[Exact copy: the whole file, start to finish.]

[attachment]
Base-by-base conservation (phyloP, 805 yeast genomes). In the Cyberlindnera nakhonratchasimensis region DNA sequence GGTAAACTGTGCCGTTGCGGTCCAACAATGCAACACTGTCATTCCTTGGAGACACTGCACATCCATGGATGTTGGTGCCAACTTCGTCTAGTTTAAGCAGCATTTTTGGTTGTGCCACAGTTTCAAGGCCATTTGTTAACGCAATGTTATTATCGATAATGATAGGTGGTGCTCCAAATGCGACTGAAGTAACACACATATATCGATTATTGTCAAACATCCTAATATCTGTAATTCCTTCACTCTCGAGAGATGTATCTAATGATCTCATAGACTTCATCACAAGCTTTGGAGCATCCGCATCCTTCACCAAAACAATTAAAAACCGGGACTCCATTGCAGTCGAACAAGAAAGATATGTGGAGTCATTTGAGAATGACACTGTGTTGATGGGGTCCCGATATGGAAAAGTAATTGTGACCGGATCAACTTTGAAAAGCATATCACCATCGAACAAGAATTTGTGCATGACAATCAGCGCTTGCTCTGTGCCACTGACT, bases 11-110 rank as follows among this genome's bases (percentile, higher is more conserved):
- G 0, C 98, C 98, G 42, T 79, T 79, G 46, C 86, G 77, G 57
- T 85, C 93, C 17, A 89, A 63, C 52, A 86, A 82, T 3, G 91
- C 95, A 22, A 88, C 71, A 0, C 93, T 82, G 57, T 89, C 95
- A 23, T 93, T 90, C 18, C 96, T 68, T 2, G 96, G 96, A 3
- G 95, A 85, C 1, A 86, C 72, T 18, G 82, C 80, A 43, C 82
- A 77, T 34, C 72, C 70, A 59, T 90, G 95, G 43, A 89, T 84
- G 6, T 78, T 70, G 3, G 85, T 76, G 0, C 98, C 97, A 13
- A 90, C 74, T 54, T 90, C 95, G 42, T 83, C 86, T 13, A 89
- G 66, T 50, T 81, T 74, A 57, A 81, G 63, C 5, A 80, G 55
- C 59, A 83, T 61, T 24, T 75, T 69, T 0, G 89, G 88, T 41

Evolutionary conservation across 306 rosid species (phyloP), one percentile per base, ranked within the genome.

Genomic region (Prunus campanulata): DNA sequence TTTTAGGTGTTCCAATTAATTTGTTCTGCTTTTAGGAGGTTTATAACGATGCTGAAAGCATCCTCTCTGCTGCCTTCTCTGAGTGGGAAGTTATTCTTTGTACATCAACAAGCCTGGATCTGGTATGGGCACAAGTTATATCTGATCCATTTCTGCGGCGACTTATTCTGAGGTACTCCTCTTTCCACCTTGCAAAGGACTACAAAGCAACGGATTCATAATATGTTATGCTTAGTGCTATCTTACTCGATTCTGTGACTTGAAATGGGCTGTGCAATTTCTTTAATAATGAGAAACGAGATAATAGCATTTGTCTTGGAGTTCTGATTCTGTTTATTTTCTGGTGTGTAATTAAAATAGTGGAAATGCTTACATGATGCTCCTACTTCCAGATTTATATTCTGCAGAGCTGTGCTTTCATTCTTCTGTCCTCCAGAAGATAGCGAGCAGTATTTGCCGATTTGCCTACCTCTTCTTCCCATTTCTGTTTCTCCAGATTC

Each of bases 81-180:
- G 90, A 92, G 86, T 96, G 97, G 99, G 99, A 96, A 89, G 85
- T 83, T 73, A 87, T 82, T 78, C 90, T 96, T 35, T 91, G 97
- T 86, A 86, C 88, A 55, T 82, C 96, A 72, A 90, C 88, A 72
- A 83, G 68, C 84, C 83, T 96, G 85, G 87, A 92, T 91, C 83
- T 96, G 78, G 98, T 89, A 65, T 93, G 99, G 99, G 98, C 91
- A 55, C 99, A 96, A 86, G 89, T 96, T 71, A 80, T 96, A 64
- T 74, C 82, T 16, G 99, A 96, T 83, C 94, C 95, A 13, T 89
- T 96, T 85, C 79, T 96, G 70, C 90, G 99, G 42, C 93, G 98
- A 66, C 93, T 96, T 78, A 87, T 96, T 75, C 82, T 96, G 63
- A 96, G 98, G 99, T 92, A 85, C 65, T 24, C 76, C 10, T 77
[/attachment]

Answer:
Base-by-base conservation (phyloP, 805 yeast genomes). In the Cyberlindnera nakhonratchasimensis region DNA sequence GGTAAACTGTGCCGTTGCGGTCCAACAATGCAACACTGTCATTCCTTGGAGACACTGCACATCCATGGATGTTGGTGCCAACTTCGTCTAGTTTAAGCAGCATTTTTGGTTGTGCCACAGTTTCAAGGCCATTTGTTAACGCAATGTTATTATCGATAATGATAGGTGGTGCTCCAAATGCGACTGAAGTAACACACATATATCGATTATTGTCAAACATCCTAATATCTGTAATTCCTTCACTCTCGAGAGATGTATCTAATGATCTCATAGACTTCATCACAAGCTTTGGAGCATCCGCATCCTTCACCAAAACAATTAAAAACCGGGACTCCATTGCAGTCGAACAAGAAAGATATGTGGAGTCATTTGAGAATGACACTGTGTTGATGGGGTCCCGATATGGAAAAGTAATTGTGACCGGATCAACTTTGAAAAGCATATCACCATCGAACAAGAATTTGTGCATGACAATCAGCGCTTGCTCTGTGCCACTGACT, bases 11-110 rank as follows among this genome's bases (percentile, higher is more conserved):
- G 0, C 98, C 98, G 42, T 79, T 79, G 46, C 86, G 77, G 57
- T 85, C 93, C 17, A 89, A 63, C 52, A 86, A 82, T 3, G 91
- C 95, A 22, A 88, C 71, A 0, C 93, T 82, G 57, T 89, C 95
- A 23, T 93, T 90, C 18, C 96, T 68, T 2, G 96, G 96, A 3
- G 95, A 85, C 1, A 86, C 72, T 18, G 82, C 80, A 43, C 82
- A 77, T 34, C 72, C 70, A 59, T 90, G 95, G 43, A 89, T 84
- G 6, T 78, T 70, G 3, G 85, T 76, G 0, C 98, C 97, A 13
- A 90, C 74, T 54, T 90, C 95, G 42, T 83, C 86, T 13, A 89
- G 66, T 50, T 81, T 74, A 57, A 81, G 63, C 5, A 80, G 55
- C 59, A 83, T 61, T 24, T 75, T 69, T 0, G 89, G 88, T 41

Evolutionary conservation across 306 rosid species (phyloP), one percentile per base, ranked within the genome.

Genomic region (Prunus campanulata): DNA sequence TTTTAGGTGTTCCAATTAATTTGTTCTGCTTTTAGGAGGTTTATAACGATGCTGAAAGCATCCTCTCTGCTGCCTTCTCTGAGTGGGAAGTTATTCTTTGTACATCAACAAGCCTGGATCTGGTATGGGCACAAGTTATATCTGATCCATTTCTGCGGCGACTTATTCTGAGGTACTCCTCTTTCCACCTTGCAAAGGACTACAAAGCAACGGATTCATAATATGTTATGCTTAGTGCTATCTTACTCGATTCTGTGACTTGAAATGGGCTGTGCAATTTCTTTAATAATGAGAAACGAGATAATAGCATTTGTCTTGGAGTTCTGATTCTGTTTATTTTCTGGTGTGTAATTAAAATAGTGGAAATGCTTACATGATGCTCCTACTTCCAGATTTATATTCTGCAGAGCTGTGCTTTCATTCTTCTGTCCTCCAGAAGATAGCGAGCAGTATTTGCCGATTTGCCTACCTCTTCTTCCCATTTCTGTTTCTCCAGATTC

Each of bases 81-180:
- G 90, A 92, G 86, T 96, G 97, G 99, G 99, A 96, A 89, G 85
- T 83, T 73, A 87, T 82, T 78, C 90, T 96, T 35, T 91, G 97
- T 86, A 86, C 88, A 55, T 82, C 96, A 72, A 90, C 88, A 72
- A 83, G 68, C 84, C 83, T 96, G 85, G 87, A 92, T 91, C 83
- T 96, G 78, G 98, T 89, A 65, T 93, G 99, G 99, G 98, C 91
- A 55, C 99, A 96, A 86, G 89, T 96, T 71, A 80, T 96, A 64
- T 74, C 82, T 16, G 99, A 96, T 83, C 94, C 95, A 13, T 89
- T 96, T 85, C 79, T 96, G 70, C 90, G 99, G 42, C 93, G 98
- A 66, C 93, T 96, T 78, A 87, T 96, T 75, C 82, T 96, G 63
- A 96, G 98, G 99, T 92, A 85, C 65, T 24, C 76, C 10, T 77